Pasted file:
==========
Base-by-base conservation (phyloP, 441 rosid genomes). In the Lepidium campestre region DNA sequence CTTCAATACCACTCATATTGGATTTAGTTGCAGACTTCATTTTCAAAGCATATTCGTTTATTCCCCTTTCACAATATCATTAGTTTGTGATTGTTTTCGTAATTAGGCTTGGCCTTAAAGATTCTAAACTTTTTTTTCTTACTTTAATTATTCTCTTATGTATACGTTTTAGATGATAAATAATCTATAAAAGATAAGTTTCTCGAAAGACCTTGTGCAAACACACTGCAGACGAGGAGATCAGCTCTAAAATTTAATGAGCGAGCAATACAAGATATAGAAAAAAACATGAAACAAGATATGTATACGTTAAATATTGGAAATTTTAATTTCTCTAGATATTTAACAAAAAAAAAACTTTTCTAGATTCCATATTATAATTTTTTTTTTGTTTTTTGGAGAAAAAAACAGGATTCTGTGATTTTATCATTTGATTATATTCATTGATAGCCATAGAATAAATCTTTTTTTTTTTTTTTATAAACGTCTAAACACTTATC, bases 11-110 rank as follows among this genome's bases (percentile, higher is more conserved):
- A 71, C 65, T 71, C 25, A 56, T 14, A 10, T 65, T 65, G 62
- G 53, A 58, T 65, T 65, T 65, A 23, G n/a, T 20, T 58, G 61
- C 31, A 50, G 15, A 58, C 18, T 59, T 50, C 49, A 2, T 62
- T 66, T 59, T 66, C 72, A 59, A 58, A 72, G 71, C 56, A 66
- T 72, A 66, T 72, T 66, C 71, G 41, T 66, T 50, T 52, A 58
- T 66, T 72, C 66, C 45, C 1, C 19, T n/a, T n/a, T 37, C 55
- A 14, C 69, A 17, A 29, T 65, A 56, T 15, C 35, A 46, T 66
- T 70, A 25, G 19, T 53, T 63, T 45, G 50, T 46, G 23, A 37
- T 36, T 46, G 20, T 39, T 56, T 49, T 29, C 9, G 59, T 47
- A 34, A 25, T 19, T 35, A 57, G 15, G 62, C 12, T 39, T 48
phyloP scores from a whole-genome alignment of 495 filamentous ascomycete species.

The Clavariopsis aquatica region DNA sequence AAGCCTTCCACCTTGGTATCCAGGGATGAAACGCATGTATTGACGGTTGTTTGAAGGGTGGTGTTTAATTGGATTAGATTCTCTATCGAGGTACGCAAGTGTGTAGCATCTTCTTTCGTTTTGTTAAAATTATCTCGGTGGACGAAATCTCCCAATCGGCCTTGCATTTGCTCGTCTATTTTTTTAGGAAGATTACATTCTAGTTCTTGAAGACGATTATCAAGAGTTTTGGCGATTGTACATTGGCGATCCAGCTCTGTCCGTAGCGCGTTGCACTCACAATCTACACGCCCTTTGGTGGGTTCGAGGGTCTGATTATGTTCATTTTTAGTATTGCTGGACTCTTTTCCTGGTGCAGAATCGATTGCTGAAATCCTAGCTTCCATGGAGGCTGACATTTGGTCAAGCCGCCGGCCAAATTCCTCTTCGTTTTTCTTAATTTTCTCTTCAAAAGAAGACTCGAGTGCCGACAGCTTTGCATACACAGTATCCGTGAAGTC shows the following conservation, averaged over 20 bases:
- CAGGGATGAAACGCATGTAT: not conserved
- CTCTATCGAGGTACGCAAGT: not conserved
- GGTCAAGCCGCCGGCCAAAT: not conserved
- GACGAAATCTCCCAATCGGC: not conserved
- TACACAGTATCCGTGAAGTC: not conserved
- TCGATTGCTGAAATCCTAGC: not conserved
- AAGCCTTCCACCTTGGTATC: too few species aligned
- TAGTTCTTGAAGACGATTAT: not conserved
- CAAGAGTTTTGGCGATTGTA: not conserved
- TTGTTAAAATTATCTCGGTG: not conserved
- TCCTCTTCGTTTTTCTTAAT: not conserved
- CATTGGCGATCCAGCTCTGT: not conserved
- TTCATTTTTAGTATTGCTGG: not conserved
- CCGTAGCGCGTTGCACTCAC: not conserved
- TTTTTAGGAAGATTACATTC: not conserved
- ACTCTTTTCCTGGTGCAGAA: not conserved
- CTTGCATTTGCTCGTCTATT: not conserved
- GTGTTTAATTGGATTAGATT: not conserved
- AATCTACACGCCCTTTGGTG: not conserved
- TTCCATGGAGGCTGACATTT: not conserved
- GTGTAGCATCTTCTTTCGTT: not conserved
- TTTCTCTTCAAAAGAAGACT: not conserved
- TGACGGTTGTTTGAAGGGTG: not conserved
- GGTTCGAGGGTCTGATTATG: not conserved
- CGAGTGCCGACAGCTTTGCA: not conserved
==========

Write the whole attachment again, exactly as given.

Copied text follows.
Base-by-base conservation (phyloP, 441 rosid genomes). In the Lepidium campestre region DNA sequence CTTCAATACCACTCATATTGGATTTAGTTGCAGACTTCATTTTCAAAGCATATTCGTTTATTCCCCTTTCACAATATCATTAGTTTGTGATTGTTTTCGTAATTAGGCTTGGCCTTAAAGATTCTAAACTTTTTTTTCTTACTTTAATTATTCTCTTATGTATACGTTTTAGATGATAAATAATCTATAAAAGATAAGTTTCTCGAAAGACCTTGTGCAAACACACTGCAGACGAGGAGATCAGCTCTAAAATTTAATGAGCGAGCAATACAAGATATAGAAAAAAACATGAAACAAGATATGTATACGTTAAATATTGGAAATTTTAATTTCTCTAGATATTTAACAAAAAAAAAACTTTTCTAGATTCCATATTATAATTTTTTTTTTGTTTTTTGGAGAAAAAAACAGGATTCTGTGATTTTATCATTTGATTATATTCATTGATAGCCATAGAATAAATCTTTTTTTTTTTTTTTATAAACGTCTAAACACTTATC, bases 11-110 rank as follows among this genome's bases (percentile, higher is more conserved):
- A 71, C 65, T 71, C 25, A 56, T 14, A 10, T 65, T 65, G 62
- G 53, A 58, T 65, T 65, T 65, A 23, G n/a, T 20, T 58, G 61
- C 31, A 50, G 15, A 58, C 18, T 59, T 50, C 49, A 2, T 62
- T 66, T 59, T 66, C 72, A 59, A 58, A 72, G 71, C 56, A 66
- T 72, A 66, T 72, T 66, C 71, G 41, T 66, T 50, T 52, A 58
- T 66, T 72, C 66, C 45, C 1, C 19, T n/a, T n/a, T 37, C 55
- A 14, C 69, A 17, A 29, T 65, A 56, T 15, C 35, A 46, T 66
- T 70, A 25, G 19, T 53, T 63, T 45, G 50, T 46, G 23, A 37
- T 36, T 46, G 20, T 39, T 56, T 49, T 29, C 9, G 59, T 47
- A 34, A 25, T 19, T 35, A 57, G 15, G 62, C 12, T 39, T 48
phyloP scores from a whole-genome alignment of 495 filamentous ascomycete species.

The Clavariopsis aquatica region DNA sequence AAGCCTTCCACCTTGGTATCCAGGGATGAAACGCATGTATTGACGGTTGTTTGAAGGGTGGTGTTTAATTGGATTAGATTCTCTATCGAGGTACGCAAGTGTGTAGCATCTTCTTTCGTTTTGTTAAAATTATCTCGGTGGACGAAATCTCCCAATCGGCCTTGCATTTGCTCGTCTATTTTTTTAGGAAGATTACATTCTAGTTCTTGAAGACGATTATCAAGAGTTTTGGCGATTGTACATTGGCGATCCAGCTCTGTCCGTAGCGCGTTGCACTCACAATCTACACGCCCTTTGGTGGGTTCGAGGGTCTGATTATGTTCATTTTTAGTATTGCTGGACTCTTTTCCTGGTGCAGAATCGATTGCTGAAATCCTAGCTTCCATGGAGGCTGACATTTGGTCAAGCCGCCGGCCAAATTCCTCTTCGTTTTTCTTAATTTTCTCTTCAAAAGAAGACTCGAGTGCCGACAGCTTTGCATACACAGTATCCGTGAAGTC shows the following conservation, averaged over 20 bases:
- CAGGGATGAAACGCATGTAT: not conserved
- CTCTATCGAGGTACGCAAGT: not conserved
- GGTCAAGCCGCCGGCCAAAT: not conserved
- GACGAAATCTCCCAATCGGC: not conserved
- TACACAGTATCCGTGAAGTC: not conserved
- TCGATTGCTGAAATCCTAGC: not conserved
- AAGCCTTCCACCTTGGTATC: too few species aligned
- TAGTTCTTGAAGACGATTAT: not conserved
- CAAGAGTTTTGGCGATTGTA: not conserved
- TTGTTAAAATTATCTCGGTG: not conserved
- TCCTCTTCGTTTTTCTTAAT: not conserved
- CATTGGCGATCCAGCTCTGT: not conserved
- TTCATTTTTAGTATTGCTGG: not conserved
- CCGTAGCGCGTTGCACTCAC: not conserved
- TTTTTAGGAAGATTACATTC: not conserved
- ACTCTTTTCCTGGTGCAGAA: not conserved
- CTTGCATTTGCTCGTCTATT: not conserved
- GTGTTTAATTGGATTAGATT: not conserved
- AATCTACACGCCCTTTGGTG: not conserved
- TTCCATGGAGGCTGACATTT: not conserved
- GTGTAGCATCTTCTTTCGTT: not conserved
- TTTCTCTTCAAAAGAAGACT: not conserved
- TGACGGTTGTTTGAAGGGTG: not conserved
- GGTTCGAGGGTCTGATTATG: not conserved
- CGAGTGCCGACAGCTTTGCA: not conserved